Iwao Kurimoto

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Acute, low-dose exposure to UVB light reveals a genetic polymorphism in humans with respect to the ability of irradiated skin to support the induction of contact hypersensitivity (CH) to dinitrochlorobenzene (DNCB). In healthy adult caucasians, as well as in humans with deeply pigmented skin, approximately 45% fail to develop CH when DNCB is painted on(More)
PURPOSE To determine, with the use of mice genetically deficient in expression of CD4 or CD8 molecules, which T cells are responsible for rejection of orthotopic corneal allografts in mice. METHODS Corneas were prepared from major histocompatibility complex (MHC)-only incompatible, minor histocompatibility (H)- only incompatible, and MHC-plus-minor H(More)
F4/80, a monoclonal antibody that binds to a surface molecule on mature macrophages and certain dendritic cells, has been used to explore the role of epidermal and dermal cells as antigen-presenting cells (APC) during the induction of contact hypersensitivity (CH) in mice. Systemic administration of the antibody appeared to have little or no physical or(More)
Ultraviolet B (UVB) light impairs the induction of contact hypersensitivity to epicutaneously applied haptens in certain strains of mice by a genetically determined mechanism that depends upon the participation of TNF-alpha. Because the superficial epidermis contains large amounts of trans-urocanic acid (trans-UCA), because exposure to UVB radiation(More)
Because substance p (SP) has been reported to be released from cutaneous sensory nerve endings after hapten application, we determined whether SP participates in contact hypersensitivity (CH) induction by using a SP agonist, GR73632 or delta-Aminovaleryl [Pro9, N-Me-Leu10]-substance P(7-11) and a SP antagonist, spantide I. When injected intradermally, SP(More)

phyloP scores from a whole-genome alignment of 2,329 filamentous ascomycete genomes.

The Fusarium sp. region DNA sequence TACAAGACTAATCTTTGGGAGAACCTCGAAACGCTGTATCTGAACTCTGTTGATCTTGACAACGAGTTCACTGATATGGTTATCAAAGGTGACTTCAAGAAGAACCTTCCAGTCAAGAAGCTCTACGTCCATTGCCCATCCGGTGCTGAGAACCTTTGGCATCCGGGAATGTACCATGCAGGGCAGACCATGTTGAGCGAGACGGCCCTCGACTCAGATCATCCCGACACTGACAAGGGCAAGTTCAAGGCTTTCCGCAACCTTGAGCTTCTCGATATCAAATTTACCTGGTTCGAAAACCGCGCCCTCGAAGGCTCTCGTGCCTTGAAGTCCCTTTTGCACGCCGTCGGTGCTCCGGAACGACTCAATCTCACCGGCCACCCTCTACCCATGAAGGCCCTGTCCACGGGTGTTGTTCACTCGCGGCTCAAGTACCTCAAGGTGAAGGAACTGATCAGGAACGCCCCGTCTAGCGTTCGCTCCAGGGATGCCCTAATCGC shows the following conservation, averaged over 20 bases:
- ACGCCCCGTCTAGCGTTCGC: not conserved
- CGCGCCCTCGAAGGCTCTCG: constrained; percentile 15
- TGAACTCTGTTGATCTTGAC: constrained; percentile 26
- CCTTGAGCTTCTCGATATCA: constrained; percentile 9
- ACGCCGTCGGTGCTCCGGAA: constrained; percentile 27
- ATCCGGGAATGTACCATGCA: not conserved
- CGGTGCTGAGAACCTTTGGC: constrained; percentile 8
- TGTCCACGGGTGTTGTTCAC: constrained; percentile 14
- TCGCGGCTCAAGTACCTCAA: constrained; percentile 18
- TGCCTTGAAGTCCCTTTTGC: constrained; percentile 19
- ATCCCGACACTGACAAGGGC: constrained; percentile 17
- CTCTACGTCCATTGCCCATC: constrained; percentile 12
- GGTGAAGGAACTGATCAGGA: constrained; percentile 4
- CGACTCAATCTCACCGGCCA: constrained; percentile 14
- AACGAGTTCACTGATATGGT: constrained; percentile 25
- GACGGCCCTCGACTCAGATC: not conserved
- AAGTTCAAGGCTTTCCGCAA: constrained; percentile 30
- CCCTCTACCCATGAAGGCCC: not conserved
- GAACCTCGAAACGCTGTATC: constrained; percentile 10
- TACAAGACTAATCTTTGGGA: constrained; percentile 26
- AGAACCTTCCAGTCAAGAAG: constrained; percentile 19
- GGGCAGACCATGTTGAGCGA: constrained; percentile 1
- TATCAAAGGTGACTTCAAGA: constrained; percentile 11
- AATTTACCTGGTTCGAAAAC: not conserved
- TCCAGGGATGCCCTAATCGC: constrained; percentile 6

Acute low-dose treatment of murine skin with ultra violet B (UVB) light impairs induction of contact hypersensitivity (CH) to dinitrofluorobenzene (DNFB) in certain inbred strains of mice (termed UVB-susceptible), but not in others (termed UVB-resistant), and promotes tolerance. These deleterious effects of ultraviolet radiation (UVR) are mediated in part(More)
Liposomes containing the drug dichloromethylene diphosphonate (Cl2MDP) can eliminate phagocytic cells, such as macrophages, when injected in vivo. In this paper we report that Cl2MDP-containing liposomes have been used experimentally to determine the extent to which cutaneous macrophages participate (1) in the induction of contact hypersensitivity (CH) when(More)
Acute, low-dose ultraviolet B radiation (UVR) alters cutaneous immunity at the local site as well as systemically. Within 2-3 days of UVR exposure, recipient mice lose their capacity to develop contact hypersensitivity (CH) when hapten is painted on unexposed skin. This loss correlates temporally with a functional deficit among dendritic antigen-presenting(More)
The capacity of ultraviolet B (UVB) radiation to damage the cutaneous immune system has been extensively documented, and there is good reason to believe that UVB-induced damage is a critical, albeit permissive, factor in the development of sunlight-induced skin cancers. A summary of the evidence shows that acute, low-dose UVB protocols, which resemble(More)
The deleterious effects of ultraviolet B radiation (UVR) on cutaneous immunity are mediated in part by cytokines released from cutaneous cells following radiation exposure. On the one hand, TNF-alpha has been advocated as the primary mediator of failed contact hypersensitivity induction, and, on the other hand, IL-10 has been held responsible for tolerance.(More)